Robots: The Real Impact On Us All

Robots will rise up, make us all redundant and steal all our jobs! That’s today’s big scare story, relax. Here’s why it won’t happen.

In the early 1800s, the Luddites smashed up textile machinery. They done this because they thought automation would affect their jobs. In 1871, almost one million farm workers toiled on the land; now there are fewer than 50000. But the number of accountants increased twenty-fold over the same period. Each technological advance creates more jobs than it destroys. To see why, you only need to consider the humble cash machine. Has the automated teller machine put every bank teller out of a job? Not at all: there are, in fact, more human bank tellers in the US today than when the ATM was introduced. Rather than just dispense cash, these human bank tellers now also cross-sell loans, mortgages and credit cards. Something similar also occurred in the 19th century. The automation of cloth weaving triggered a rise in demand for clothes. This more than offset the effects of automation, and employment in the industry increased.

A decade ago, who would have predicted a market for app developers? Nonetheless, the sheer pace of change creates automation anxiety in some people. Computers are now marching into professional jobs previously thought safe. Paralegals, financial advisors, journalists and doctors all have robots breathing down their necks. This raising profound and troubling questions about the future of work and the vital role it plays in our happiness, self-esteem and sanity.

For me, the real threat to the labour market is that many workplaces, far from becoming too futuristic, are reverting to quasi-Victorian labor exploitation. Take the garment market sector, for example. Workers, mostly immigrant women with limited English, have to work in sweatshop style factories. They are denied basic employment rights. They can’t afford to take their unscrupulous employers to employment tribunals. Not since hefty fees were introduced in 2013. It’s a similar story in more high-tech sectors, such as logistics. Here, technology is being used not to replace workers, but effectively to turn warehouse staff into robots. Employers are fitting them with tracking devices; delegating all their decisions to computers.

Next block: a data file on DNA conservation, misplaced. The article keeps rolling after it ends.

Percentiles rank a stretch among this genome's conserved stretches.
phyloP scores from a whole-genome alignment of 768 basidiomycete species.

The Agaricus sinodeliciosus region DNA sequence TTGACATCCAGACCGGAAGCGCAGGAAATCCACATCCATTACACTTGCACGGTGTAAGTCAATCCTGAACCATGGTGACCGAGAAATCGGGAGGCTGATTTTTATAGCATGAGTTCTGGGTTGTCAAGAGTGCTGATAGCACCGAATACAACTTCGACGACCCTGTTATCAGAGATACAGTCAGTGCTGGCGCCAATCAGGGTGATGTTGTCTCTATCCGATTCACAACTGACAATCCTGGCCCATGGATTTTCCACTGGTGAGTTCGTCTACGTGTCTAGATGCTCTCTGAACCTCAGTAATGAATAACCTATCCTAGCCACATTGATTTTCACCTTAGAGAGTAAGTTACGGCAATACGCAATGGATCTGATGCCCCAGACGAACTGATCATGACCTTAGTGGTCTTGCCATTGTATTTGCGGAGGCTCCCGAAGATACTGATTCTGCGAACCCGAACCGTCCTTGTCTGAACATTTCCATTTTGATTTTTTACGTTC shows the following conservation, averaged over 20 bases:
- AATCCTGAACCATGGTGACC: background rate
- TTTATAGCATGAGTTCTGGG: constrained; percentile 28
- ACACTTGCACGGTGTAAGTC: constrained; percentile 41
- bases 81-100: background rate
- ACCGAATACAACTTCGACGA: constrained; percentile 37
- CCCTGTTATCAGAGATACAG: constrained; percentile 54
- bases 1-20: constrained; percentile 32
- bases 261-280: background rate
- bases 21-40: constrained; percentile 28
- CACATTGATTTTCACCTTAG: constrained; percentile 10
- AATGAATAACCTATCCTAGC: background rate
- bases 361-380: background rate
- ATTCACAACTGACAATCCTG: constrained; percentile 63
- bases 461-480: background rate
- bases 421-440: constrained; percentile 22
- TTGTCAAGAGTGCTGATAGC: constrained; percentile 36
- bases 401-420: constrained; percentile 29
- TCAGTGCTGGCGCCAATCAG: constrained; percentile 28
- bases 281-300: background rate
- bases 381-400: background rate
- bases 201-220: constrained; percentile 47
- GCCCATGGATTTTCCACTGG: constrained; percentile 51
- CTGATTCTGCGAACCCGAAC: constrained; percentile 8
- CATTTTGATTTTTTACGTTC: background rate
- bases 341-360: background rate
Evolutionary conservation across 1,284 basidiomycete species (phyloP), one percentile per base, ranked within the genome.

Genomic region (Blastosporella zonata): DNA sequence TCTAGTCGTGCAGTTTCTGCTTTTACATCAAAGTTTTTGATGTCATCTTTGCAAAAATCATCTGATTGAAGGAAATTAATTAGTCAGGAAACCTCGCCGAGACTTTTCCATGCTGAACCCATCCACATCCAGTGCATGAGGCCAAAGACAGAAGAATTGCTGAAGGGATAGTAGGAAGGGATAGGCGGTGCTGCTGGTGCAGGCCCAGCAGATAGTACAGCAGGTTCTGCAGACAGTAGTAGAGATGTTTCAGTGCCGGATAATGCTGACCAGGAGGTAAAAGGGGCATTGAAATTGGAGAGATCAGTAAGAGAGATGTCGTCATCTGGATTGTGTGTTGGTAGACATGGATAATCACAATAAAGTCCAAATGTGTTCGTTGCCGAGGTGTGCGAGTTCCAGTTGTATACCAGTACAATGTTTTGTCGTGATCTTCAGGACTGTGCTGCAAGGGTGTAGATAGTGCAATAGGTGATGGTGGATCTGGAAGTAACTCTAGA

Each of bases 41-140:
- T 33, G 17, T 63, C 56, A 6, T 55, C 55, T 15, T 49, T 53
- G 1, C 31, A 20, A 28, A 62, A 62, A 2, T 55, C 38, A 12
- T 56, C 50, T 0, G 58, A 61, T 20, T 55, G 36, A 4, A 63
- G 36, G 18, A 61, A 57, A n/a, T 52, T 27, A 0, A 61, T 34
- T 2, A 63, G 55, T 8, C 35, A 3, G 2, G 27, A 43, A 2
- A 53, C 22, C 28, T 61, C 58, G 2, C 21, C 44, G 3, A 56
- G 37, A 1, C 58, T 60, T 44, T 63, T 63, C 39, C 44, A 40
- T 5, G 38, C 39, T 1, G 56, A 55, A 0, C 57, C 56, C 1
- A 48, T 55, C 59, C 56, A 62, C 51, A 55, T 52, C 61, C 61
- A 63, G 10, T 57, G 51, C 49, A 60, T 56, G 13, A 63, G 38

Its also important to consider the impact of artificial intelligence (AI), especially in what’s known as Moravec’s paradox.

This is the discovery that, contrary to traditional assumptions, high-level reasoning requires very little computation. But low-level sensorimotor skills need enormous computational resources. Hans Moravec, Rodney Brooks, Marvin Minsky and others articulated this in the 1980s. As Moravec writes

it is comparatively easy to make computers exhibit adult level performance on intelligence tests or playing checkers. But it is difficult or impossible to give them the skills of a one-year-old when it comes to perception and mobility.

Similarly, Marvin Minsky emphasized that the most difficult human skills to reverse engineer are those that are unconscious. He wrote

In general, we’re least aware of what our minds do best … we’re more aware of simple processes that don’t work well than of complex ones that work flawlessly.

So, technology such as robots find the difficult things easy and the easy things difficult. They easily outperform adults in logic. But a one-year-old can out-pace them in the basic functions of perception and mobility. So its middle-income workers, the ones whose jobs depend on logic and number crunching, who are being displaced and having to take low paid jobs like waiting and bartending. That explains what has long puzzled economists. More and more jobs are being created, yet wages remain static. For me governments need to intervene. If they don’t then the future economy will be one where a tiny number of rich people employ armies of poor ones to do menial and trivial tasks. The only hope is that machines help to boost the demand for complementary, non-routine tasks. This could lead to better paid jobs. But I fear that this is unlikely because this is only possible if we escape from our lousy rates of productivity growth. So, rather than fret about a non-existent, machine-led job apocalypse, we should be worrying about the emergence of a two-tier labour market in which vulnerable workers are denied their rights and their dignity.

What’s your opinion? Leave a comment below:

Photo by Mark Strozier on / CC BY-NC-ND

Originally posted 2017-12-02 10:44:12.

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